So working this social mobility through the result is the children then did quite well and hopefully our children now will too and a big new issue is my 3 children graduated totally debt free (as most people my age graduated debt free 30 years ago because of grants or parental support) whereas others they studied with tend to have student debt - not that I am saying student debt is unmanageable for many but it is still a difference from 30 years ago and might have social mobility implications. Perhaps we would hvae been better limiting university to the top 15% but keeping those places funded by grants or parents and recognising that many degrees aren't needed and many teachers, nurses and many other jobs just don't really need a degree at all.
This is an unpalatable truth. I hope people who support state education will do something to change this rather than go into denial or joke that it's boring.
The top schools are actually mostly boarding schools though.
Of the top you've got:
Eton - boarding
Winchester - boarding
Charterhouse - boarding
Rugby - boarding
Westminster - boarding + day
Marlborough - boarding
Dulwich - boarding + day
Harrow - boarding
St Pauls - boarding + day
Wellington - boarding
Stowe - boarding
Shrewsbury - boarding
Highgate - boarding (now day)
Ampleforth - boarding
Habs Boys - day
Bryanston - boarding
St Paul's Girls - day
Kings Cantebury - boarding
Sherborne - boarding
Manchester Grammar - day
There isn't a particular link to the London elite, the link actually appears to be the ability (or desire, perhaps) to pay £££ for boarding fees.
This is obviously historical/retrospective and not a predictor of the future, perhaps modern successful parents (who will tend to begat successful children) are now sending their children more to London day schools and less to boarding schools in shitholes like Rugby, but who knows....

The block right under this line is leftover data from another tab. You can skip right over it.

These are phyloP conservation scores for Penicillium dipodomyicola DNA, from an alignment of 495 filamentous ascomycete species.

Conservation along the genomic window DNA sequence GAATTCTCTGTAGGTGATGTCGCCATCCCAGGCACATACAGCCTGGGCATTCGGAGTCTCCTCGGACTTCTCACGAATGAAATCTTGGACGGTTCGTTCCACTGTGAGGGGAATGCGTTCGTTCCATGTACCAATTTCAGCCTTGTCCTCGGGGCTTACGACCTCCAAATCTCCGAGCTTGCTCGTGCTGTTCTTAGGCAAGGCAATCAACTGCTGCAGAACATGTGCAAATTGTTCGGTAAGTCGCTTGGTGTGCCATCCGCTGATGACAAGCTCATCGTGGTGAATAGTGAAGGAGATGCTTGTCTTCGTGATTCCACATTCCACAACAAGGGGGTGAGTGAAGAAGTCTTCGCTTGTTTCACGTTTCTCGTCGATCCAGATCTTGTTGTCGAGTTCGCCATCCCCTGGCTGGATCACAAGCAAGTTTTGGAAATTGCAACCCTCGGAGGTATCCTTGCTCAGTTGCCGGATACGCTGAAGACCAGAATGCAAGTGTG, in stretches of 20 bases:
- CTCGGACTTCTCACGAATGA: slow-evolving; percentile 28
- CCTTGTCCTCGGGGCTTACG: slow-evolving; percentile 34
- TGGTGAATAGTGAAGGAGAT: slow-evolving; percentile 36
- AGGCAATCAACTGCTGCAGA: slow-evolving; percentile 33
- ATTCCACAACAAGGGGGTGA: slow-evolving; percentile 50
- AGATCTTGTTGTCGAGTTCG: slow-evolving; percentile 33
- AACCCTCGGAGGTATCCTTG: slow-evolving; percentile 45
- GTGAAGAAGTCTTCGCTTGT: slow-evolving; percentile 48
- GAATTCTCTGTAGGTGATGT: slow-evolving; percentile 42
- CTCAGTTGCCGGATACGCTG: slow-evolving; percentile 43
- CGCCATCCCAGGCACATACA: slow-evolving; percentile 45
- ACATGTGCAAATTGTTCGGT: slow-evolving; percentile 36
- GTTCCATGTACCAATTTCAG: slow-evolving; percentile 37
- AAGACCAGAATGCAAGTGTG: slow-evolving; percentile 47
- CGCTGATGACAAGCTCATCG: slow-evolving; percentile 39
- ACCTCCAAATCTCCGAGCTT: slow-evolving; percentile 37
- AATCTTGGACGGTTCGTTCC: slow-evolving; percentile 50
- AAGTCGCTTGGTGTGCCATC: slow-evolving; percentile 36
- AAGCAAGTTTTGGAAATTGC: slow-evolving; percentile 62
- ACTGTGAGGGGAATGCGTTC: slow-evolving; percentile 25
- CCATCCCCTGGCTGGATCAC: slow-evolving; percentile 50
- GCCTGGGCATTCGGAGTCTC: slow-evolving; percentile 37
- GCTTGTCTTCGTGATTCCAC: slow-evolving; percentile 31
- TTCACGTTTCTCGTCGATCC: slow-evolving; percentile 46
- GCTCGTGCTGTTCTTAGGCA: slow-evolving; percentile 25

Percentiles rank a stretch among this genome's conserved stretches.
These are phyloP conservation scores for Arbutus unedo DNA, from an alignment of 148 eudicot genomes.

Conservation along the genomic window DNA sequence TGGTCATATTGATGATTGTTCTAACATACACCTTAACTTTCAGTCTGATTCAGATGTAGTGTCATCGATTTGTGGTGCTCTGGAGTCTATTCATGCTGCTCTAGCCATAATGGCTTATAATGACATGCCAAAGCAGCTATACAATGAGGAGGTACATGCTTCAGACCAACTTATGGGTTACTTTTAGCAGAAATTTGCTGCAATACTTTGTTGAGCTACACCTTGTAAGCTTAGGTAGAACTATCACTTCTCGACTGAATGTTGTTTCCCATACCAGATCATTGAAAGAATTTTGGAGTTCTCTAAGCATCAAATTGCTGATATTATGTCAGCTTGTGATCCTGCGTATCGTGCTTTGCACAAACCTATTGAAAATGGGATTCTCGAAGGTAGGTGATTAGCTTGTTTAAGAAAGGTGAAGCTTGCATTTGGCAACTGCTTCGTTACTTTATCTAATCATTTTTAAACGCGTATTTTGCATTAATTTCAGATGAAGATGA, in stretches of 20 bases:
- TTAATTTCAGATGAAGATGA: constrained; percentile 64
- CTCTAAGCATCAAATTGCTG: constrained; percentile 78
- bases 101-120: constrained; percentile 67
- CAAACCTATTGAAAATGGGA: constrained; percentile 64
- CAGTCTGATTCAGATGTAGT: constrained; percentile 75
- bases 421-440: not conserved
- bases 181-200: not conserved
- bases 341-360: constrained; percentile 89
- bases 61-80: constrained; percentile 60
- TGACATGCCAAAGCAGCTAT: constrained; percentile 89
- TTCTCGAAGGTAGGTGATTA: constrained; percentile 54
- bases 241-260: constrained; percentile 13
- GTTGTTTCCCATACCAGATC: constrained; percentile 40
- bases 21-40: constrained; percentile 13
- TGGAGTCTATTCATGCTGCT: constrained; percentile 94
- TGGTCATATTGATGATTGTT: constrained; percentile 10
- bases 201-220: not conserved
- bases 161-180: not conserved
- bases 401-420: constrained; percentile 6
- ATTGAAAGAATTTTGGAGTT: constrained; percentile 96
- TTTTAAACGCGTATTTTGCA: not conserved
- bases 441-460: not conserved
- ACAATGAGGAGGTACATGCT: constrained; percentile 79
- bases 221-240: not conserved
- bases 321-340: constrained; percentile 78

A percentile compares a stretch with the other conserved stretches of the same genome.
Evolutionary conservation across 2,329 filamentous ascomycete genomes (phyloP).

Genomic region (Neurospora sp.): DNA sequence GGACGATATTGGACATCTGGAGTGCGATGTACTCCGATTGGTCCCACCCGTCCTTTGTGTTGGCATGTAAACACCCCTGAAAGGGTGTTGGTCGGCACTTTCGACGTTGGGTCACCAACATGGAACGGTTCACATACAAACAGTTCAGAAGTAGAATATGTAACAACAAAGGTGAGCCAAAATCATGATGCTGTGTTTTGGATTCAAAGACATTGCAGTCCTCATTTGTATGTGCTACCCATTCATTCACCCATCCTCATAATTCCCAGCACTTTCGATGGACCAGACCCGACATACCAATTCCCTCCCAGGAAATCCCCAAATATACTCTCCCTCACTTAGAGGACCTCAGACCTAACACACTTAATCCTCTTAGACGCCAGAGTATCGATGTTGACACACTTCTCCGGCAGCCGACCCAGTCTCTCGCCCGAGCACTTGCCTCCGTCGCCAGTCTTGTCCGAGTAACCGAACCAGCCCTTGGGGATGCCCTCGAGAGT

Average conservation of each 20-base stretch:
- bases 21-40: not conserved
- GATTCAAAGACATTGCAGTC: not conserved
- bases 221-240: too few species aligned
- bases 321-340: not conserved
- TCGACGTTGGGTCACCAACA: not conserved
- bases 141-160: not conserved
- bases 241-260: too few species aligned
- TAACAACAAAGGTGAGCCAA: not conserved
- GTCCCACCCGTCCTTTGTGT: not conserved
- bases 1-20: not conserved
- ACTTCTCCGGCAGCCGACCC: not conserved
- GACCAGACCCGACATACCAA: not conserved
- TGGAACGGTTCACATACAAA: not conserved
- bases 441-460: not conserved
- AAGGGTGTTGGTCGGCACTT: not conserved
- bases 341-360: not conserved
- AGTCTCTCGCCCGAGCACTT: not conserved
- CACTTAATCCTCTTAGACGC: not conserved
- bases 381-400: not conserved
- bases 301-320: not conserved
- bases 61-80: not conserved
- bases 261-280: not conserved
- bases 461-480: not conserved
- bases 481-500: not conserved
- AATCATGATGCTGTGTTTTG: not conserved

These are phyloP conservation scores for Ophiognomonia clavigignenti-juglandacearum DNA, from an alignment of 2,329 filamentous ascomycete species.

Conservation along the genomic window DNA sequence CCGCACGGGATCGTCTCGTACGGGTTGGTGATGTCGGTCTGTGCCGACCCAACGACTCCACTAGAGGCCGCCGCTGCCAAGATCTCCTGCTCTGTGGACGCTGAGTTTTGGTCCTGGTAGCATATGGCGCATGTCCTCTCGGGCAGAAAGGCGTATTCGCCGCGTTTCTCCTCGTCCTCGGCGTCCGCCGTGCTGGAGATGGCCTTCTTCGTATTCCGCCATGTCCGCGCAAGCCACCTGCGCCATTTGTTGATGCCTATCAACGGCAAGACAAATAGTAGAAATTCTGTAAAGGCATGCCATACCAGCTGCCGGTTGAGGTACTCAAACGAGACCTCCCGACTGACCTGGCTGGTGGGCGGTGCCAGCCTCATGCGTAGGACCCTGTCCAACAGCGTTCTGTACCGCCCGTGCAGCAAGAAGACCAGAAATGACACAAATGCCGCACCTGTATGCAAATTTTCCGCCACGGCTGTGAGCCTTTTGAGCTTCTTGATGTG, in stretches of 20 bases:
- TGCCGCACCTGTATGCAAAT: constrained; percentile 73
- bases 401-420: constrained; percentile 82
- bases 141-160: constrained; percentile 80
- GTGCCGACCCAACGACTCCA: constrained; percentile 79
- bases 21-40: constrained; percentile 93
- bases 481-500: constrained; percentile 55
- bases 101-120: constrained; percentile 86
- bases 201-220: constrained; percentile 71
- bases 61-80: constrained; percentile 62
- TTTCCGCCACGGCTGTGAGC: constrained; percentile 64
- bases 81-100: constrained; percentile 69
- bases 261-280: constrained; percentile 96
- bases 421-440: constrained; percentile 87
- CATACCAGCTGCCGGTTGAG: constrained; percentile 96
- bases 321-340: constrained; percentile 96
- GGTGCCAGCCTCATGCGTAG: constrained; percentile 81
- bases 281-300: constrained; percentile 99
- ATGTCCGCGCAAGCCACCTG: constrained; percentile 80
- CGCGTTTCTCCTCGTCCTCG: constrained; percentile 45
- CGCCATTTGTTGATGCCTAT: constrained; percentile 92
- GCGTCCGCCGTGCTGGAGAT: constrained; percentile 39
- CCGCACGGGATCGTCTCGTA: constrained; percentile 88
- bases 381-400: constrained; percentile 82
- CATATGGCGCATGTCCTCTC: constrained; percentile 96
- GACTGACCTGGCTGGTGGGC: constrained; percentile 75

Precious few girls schools on the list btw....
So, first question; how are they defining 'leading people'?
OK, so it's people who appeared in the Times/Indie birthday announcements. Scientific! OK, so the data are what they are, let's move on.
Last page of the report is maybe the most relevant to the thread title, it splits various professions into their school backgrounds. The biggest % for 'Independent' are; Armed Forces, Business, Financial Services, Law and 'Public Service' (eh? is this a euphemism for 'royalty'?)
Not really any surprises there.
For example, I bet the 'notable' lawyers are the ones who have gone down the barrister/QC/judge route, which is coincidentally the one where family connections and cash are the most useful. The state school kid who's now a partner at Allen & Overy, say, through talent and hard work, isn't going to make their list.
Looking at the table the figures are
44% - Independent schools
27% - Grammar schools
21% - Comprehensive/secondary modern schools
8% - direct grant schools (Wikipedia tells me that these received approx half their funding from the LEA and the other half from private pupils )
So, you could say that (27+21) 48% of successful people went to state schools as compared to 52% at independent schools.